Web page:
Grail of Stars (2014), the fourth and final book in Katherine Roberts‘s PENDRAGON LEGACY, sees the daughter of King Arthur Pendragon go in search of the last of the Four Lights that can restore her father to life and banish her evil cousin Mordred once and for all: the Grail of Stars.
Princess Rhianna is joined by her best friend Elphin from the Island of Avalon, the newly knighted Sir Cai who wields the Lance of Truth, and Arianrhod, the former maidservant of Morgan le Fay, who still bears the marks of her cruelty. Rhianna herself is in possession of her father’s sword Excalibur, the Sword of Light, as well as the Crown of Dreams, which holds all the wisdom of the land’s former rulers. Now she must use these gifts to seek out the Grail, even as rumours grow that her cousin Mordred has returned from the dead through the use of dark magic, and is currently terrorising the monastery on the Lonely Tor.
So a difficult choice awaits Rhianna: whether to confront Mordred or continue the search for the Grail, currently in the keeping of the mysterious Lady of the Lake. It’s not the first time she’s had to make a difficult decision, and it won’t be the last …
There are plenty of things I enjoyed about the PENDRAGON LEGACY — the premise of the story, the quick pacing, the unique twists on Arthurian legend — but having finished the books in their entirety I can say their biggest weakness is Rhianna herself, who more often than not comes across as an obnoxious brat. For the first two books I gave the characterization the benefit of the doubt, assuming that she would learn and grow across the course of her adventures, but by the end of the tale she still hasn’t learned any patience, humility or basic courtesy.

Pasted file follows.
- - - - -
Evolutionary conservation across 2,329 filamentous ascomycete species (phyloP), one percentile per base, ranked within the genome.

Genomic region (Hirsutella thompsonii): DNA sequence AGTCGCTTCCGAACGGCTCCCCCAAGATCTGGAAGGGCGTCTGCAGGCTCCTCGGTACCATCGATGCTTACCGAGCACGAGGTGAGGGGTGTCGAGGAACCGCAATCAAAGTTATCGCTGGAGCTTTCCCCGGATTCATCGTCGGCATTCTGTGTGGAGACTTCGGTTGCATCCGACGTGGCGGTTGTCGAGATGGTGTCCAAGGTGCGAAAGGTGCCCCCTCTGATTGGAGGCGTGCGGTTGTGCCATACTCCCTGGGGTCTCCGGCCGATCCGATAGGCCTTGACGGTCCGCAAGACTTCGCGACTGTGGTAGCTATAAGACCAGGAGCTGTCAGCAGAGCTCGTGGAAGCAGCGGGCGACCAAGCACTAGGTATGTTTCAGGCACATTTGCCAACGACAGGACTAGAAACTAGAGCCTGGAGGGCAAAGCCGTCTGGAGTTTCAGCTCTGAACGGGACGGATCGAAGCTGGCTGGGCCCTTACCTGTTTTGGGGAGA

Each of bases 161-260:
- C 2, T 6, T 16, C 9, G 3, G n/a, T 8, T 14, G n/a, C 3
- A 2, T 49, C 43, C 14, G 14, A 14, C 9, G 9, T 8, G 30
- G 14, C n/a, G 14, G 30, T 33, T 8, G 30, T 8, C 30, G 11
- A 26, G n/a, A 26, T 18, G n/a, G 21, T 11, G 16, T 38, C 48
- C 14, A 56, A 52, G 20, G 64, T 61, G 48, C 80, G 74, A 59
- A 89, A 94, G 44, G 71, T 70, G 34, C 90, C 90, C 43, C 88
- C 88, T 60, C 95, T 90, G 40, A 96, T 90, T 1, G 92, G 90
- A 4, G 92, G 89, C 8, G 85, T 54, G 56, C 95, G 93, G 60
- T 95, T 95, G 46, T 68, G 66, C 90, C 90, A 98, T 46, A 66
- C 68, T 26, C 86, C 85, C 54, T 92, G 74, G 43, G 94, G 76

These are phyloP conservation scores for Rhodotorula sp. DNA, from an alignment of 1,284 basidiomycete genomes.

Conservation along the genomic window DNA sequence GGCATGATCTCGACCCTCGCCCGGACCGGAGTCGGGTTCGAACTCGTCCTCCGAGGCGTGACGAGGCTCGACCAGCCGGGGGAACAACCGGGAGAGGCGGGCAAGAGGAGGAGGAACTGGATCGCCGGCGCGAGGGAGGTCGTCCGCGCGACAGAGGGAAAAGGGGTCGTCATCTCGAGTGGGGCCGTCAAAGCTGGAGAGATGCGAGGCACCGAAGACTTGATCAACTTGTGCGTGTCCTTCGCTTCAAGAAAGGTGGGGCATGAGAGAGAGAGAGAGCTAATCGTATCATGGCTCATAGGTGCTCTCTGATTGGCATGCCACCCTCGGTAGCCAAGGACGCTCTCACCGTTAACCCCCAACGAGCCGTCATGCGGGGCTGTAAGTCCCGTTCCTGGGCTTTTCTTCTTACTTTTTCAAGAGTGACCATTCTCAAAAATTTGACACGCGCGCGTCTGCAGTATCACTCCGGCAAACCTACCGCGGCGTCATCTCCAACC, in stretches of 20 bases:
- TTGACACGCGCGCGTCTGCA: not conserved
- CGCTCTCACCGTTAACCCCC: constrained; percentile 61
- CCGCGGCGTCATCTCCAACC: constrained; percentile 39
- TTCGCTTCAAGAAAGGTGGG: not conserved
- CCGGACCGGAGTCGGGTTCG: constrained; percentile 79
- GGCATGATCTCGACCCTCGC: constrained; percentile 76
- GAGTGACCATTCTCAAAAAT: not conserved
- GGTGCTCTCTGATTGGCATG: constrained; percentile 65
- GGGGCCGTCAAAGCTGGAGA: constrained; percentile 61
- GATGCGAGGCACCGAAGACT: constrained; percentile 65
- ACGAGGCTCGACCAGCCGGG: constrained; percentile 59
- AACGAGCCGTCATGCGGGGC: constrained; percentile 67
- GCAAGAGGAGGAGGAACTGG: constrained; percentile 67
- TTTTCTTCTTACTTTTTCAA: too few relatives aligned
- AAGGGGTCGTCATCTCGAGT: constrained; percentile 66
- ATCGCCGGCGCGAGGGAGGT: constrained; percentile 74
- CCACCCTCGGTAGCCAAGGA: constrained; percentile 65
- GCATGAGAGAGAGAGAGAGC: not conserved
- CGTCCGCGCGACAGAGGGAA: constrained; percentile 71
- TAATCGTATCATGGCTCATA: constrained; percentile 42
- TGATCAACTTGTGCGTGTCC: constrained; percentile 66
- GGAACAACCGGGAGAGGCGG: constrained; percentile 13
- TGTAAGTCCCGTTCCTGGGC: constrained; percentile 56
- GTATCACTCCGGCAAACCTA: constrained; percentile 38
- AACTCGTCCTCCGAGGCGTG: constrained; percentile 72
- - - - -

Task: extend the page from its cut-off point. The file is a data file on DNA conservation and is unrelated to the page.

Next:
Whenever someone — her friends, her mother, the knights — make a perfectly reasonable request for caution, she starts accusing them of treason or something equally terrible, and is constantly described as reaching for her sword if the slightest little thing doesn’t go her way. For example, at one point Queen Guinevere tells Rhianna it’s dangerous for her to go on a quest that so many other knights have perished upon; plus, their main priority should be investigating the strange murder of one of the kingdom’s squires.
In the face of such overwhelming logic and well-meant advice, Rhianna leaps straight to this remark: “I think you want me to fail so you can live happily ever after at Camelot with Sir Lancelot!” Guinevere gives her a well-deserved slap for this, but does Rhianna feel remorse or regret? Nope, she’s just angry that it happened in front of the knights.
Later Guinevere apologises, saying: “I think we were all upset by that poor boy who drowned.” Rhianna’s thoughts on the matter? “I’ve got more important things to do than find out how Gareth drowned.”
Ugh. She’s vile. Needless to say, her attitude does not befit a ruler or leader of men. How did King Arthur manage to spawn this brat?
It so happens that I read PENDRAGON LEGACY at the same time was I re-reading Tamora Pierce‘s SONG OF THE LIONESS quartet, which coincidentally also happens to feature a short-tempered redheaded warrior maiden as its main character. But whereas Rhianna is demanding and self-absorbed, Alanna is a fantastic example of a protagonist who learns and grows and gains understanding of herself and the world over time.
I hate to leave things on a sour note, and there’s plenty about this four-part story to recommend it. On the whole, it’s an entertaining read for younger readers … if you can stomach the heroine.